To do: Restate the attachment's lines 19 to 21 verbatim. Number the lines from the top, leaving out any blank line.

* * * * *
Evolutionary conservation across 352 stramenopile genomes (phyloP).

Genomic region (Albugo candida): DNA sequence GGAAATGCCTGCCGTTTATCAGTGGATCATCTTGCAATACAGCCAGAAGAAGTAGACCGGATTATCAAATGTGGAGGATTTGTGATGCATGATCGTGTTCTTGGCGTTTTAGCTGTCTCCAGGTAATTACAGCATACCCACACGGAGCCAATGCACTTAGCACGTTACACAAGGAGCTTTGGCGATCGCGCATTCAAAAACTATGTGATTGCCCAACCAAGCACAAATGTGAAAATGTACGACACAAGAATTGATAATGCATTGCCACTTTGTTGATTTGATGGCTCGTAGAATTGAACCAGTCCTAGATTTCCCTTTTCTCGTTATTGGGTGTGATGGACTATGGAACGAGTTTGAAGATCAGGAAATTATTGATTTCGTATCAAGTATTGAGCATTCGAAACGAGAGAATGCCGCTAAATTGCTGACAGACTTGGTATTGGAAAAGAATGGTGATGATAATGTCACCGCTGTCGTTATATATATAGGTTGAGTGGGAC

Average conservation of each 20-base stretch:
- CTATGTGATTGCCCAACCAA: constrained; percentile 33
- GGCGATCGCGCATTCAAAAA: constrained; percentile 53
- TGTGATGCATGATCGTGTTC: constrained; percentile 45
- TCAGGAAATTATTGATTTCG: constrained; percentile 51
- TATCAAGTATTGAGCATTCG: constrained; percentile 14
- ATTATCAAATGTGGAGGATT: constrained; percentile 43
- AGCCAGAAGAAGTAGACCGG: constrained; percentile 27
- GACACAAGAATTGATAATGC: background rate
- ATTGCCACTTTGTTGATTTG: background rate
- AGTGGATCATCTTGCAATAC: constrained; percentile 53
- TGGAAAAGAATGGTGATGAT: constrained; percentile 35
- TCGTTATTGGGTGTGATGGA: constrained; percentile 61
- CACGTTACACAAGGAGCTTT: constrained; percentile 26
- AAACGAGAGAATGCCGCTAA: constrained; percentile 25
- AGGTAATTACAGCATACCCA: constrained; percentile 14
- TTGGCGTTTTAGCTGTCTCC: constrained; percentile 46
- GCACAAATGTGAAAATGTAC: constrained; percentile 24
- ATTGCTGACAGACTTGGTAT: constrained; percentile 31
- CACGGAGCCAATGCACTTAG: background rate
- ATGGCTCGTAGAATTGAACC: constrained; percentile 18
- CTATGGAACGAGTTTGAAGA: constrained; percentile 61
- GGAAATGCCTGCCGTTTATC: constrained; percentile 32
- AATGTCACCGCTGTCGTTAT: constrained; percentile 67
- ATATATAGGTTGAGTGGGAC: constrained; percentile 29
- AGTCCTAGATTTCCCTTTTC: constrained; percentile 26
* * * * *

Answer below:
- TTGGCGTTTTAGCTGTCTCC: constrained; percentile 46
- GCACAAATGTGAAAATGTAC: constrained; percentile 24
- ATTGCTGACAGACTTGGTAT: constrained; percentile 31